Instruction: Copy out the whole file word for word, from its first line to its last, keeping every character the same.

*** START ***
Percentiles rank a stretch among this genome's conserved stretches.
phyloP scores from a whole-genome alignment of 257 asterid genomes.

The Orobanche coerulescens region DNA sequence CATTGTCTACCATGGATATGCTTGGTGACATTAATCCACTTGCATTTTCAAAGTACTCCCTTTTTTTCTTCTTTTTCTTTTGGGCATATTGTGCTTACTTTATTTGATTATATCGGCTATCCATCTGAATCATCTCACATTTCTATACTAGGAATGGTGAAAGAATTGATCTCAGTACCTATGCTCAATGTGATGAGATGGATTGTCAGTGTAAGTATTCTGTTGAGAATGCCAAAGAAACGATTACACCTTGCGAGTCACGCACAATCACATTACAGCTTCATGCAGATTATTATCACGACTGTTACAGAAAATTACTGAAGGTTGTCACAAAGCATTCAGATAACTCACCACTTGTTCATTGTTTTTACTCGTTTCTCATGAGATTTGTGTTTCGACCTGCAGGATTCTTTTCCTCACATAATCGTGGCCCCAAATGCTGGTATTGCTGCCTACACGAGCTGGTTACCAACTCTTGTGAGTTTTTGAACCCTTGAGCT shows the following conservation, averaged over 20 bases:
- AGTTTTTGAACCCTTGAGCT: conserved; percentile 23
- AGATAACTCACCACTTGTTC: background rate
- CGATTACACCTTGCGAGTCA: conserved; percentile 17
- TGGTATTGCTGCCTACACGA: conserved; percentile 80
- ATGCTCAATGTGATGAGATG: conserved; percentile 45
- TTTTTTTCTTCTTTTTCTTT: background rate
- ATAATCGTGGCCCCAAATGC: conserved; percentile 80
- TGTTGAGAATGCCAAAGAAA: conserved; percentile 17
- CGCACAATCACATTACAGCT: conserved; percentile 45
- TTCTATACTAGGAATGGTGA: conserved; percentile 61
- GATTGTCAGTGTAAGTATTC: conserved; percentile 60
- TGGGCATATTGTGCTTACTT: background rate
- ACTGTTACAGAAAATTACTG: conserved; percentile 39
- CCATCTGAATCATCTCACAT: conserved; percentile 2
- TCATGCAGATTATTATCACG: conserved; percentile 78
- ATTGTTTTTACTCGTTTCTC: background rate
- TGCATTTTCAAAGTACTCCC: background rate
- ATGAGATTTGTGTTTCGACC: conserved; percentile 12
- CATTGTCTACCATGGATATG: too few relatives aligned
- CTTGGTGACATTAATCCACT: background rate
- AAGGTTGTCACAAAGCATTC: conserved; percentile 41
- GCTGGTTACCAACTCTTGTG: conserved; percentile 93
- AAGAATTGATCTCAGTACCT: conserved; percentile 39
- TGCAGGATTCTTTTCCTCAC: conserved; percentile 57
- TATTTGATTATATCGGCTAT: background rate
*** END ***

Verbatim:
Percentiles rank a stretch among this genome's conserved stretches.
phyloP scores from a whole-genome alignment of 257 asterid genomes.

The Orobanche coerulescens region DNA sequence CATTGTCTACCATGGATATGCTTGGTGACATTAATCCACTTGCATTTTCAAAGTACTCCCTTTTTTTCTTCTTTTTCTTTTGGGCATATTGTGCTTACTTTATTTGATTATATCGGCTATCCATCTGAATCATCTCACATTTCTATACTAGGAATGGTGAAAGAATTGATCTCAGTACCTATGCTCAATGTGATGAGATGGATTGTCAGTGTAAGTATTCTGTTGAGAATGCCAAAGAAACGATTACACCTTGCGAGTCACGCACAATCACATTACAGCTTCATGCAGATTATTATCACGACTGTTACAGAAAATTACTGAAGGTTGTCACAAAGCATTCAGATAACTCACCACTTGTTCATTGTTTTTACTCGTTTCTCATGAGATTTGTGTTTCGACCTGCAGGATTCTTTTCCTCACATAATCGTGGCCCCAAATGCTGGTATTGCTGCCTACACGAGCTGGTTACCAACTCTTGTGAGTTTTTGAACCCTTGAGCT shows the following conservation, averaged over 20 bases:
- AGTTTTTGAACCCTTGAGCT: conserved; percentile 23
- AGATAACTCACCACTTGTTC: background rate
- CGATTACACCTTGCGAGTCA: conserved; percentile 17
- TGGTATTGCTGCCTACACGA: conserved; percentile 80
- ATGCTCAATGTGATGAGATG: conserved; percentile 45
- TTTTTTTCTTCTTTTTCTTT: background rate
- ATAATCGTGGCCCCAAATGC: conserved; percentile 80
- TGTTGAGAATGCCAAAGAAA: conserved; percentile 17
- CGCACAATCACATTACAGCT: conserved; percentile 45
- TTCTATACTAGGAATGGTGA: conserved; percentile 61
- GATTGTCAGTGTAAGTATTC: conserved; percentile 60
- TGGGCATATTGTGCTTACTT: background rate
- ACTGTTACAGAAAATTACTG: conserved; percentile 39
- CCATCTGAATCATCTCACAT: conserved; percentile 2
- TCATGCAGATTATTATCACG: conserved; percentile 78
- ATTGTTTTTACTCGTTTCTC: background rate
- TGCATTTTCAAAGTACTCCC: background rate
- ATGAGATTTGTGTTTCGACC: conserved; percentile 12
- CATTGTCTACCATGGATATG: too few relatives aligned
- CTTGGTGACATTAATCCACT: background rate
- AAGGTTGTCACAAAGCATTC: conserved; percentile 41
- GCTGGTTACCAACTCTTGTG: conserved; percentile 93
- AAGAATTGATCTCAGTACCT: conserved; percentile 39
- TGCAGGATTCTTTTCCTCAC: conserved; percentile 57
- TATTTGATTATATCGGCTAT: background rate